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Zoo News

Man Walking 200 Miles to Save Florida Panthers Visits Palm Beach Zoo

WEST PALM BEACH, FL - February 9, 2021 - Steve Fugate crisscrossed the U.S. eight times and his latest mission is to bring attention to the plight of the Florida panther. Palm Beach Zoo & Conservation Society has invited Fugate to stop by on his walk to meet resident Florida panther Sassy.  

“I am so VERY excited to come and visit Sassy. Though I once saw a Florida panther in the wild, I've never had the privilege of seeing a real one up close,” said Fugate.   

Fugate’s latest walk began January 30, from his hometown of Vero Beach. His travels will take several months as he traverses Florida visiting the Keys, Ft. Myers, Tampa, Pensacola and Tallahassee. He partnered with Florida Fish and Wildlife Conservation Commission (FWC) to raise awareness and funds to help the panther, which is an endangered species with an estimated 120-130 left in the wild.   

A thriving population of Florida panthers is important to wild Florida, and the Zoo works to inspire visitors to save these native animals. Panthers are at the top of the food chain, and they effectively manage entire ecosystems by keeping the population of other animals in balance. The Zoo actively engages in field conservation work to help protect many Florida species including the Florida panther.

Conservation Efforts: Why Protecting Panthers Matters  

The Florida panther is an indicator of the overall health of the habitat that supports wildlife and the ecological process upon which humans and nature depend. The future of Florida panthers relies on providing these endangered cats room to move about Florida and to safely raise their young. Connecting protected national, state and county parks, as well as private ranches and agricultural landscapes, is key to protecting the Florida panther.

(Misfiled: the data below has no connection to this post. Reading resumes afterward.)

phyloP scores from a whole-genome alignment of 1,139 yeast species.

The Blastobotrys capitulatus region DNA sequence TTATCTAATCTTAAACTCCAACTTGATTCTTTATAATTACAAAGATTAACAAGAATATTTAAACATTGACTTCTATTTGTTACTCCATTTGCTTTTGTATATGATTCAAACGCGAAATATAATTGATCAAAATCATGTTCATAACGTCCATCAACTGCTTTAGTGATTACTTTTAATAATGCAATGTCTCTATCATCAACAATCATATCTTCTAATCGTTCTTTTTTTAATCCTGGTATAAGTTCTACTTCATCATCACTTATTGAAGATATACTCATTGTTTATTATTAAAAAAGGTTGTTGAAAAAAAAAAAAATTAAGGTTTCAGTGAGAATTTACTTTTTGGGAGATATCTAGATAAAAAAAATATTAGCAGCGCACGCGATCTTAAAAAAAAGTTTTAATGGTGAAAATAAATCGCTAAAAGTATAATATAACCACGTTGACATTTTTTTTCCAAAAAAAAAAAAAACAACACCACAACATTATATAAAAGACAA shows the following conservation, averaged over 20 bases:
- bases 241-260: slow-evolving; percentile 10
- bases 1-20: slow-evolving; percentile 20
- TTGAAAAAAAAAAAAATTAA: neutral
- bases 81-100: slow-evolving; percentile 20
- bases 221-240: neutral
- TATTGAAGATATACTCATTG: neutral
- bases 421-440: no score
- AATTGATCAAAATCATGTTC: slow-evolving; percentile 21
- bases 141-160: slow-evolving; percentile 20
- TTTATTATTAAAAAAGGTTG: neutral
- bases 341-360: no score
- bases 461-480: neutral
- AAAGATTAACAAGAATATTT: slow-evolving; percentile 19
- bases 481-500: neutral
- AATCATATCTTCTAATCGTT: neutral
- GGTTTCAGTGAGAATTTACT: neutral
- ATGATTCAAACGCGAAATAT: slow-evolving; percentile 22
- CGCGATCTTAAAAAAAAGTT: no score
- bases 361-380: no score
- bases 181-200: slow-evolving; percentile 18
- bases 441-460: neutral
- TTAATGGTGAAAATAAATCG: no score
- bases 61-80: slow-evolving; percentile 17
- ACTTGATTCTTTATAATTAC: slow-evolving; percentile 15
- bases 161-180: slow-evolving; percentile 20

Collisions with automobiles is the number one cause of death for our endangered Florida panthers. Palm Beach Zoo, in partnership with National Geographic Explorer and photographer Carlton Ward Jr.'s Path of the Panther project, collects data and inspires action to provide corridors for panthers and other wildlife to safely traverse Florida. Special high-resolution cameras are stationed along panther habitats to collect critical information for the management and protection of panthers. Palm Beach Zoo helps fund Ward Jr.'s work and deploys their trained zoologists to help maintain the monitoring system throughout southern Florida. 

Steve Fugate's Story 

Fugate is an author who has been spreading his “Love Life” message for more than 20 years. He has logged more than 47,000 miles on his journeys. His first walk came after a tragedy; Fugate lost his son, Stevie, to suicide at the age of 26. He carried the LOVE LIFE sign in his effort to, as he says, “mend the broken heart while still beating.” Six years later, as he was finishing a walk when he learned that his daughter, who was suffering with MS had died from an accidental overdose. 

Fugate’s book, Love Life Walk, is available on Amazon. He is donating 25 percent of the sales, and 25 percent of all donations to his walk to FWC’s Florida Panther Fund. 

Sassy’s Story  

On the west coast of Florida near Collier-Seminole State Park, a Florida panther cub survived unthinkable odds when her mother was hit and killed by a passing car. Alone and defenseless, the panther kitten endured a month on her own in the wild. Thankfully, she was rescued by FWC and nursed back to health. Without fully-developed hunting skills, she would not be able to survive in the wild, so she was placed in her forever home at our Zoo. Despite her tragic beginning, this healthy cat earned her name, “Sassy,” as she now patrols the John and Carole Moran Panther Prowl at Palm Beach Zoo, happily interacting with zoologists and guests.     

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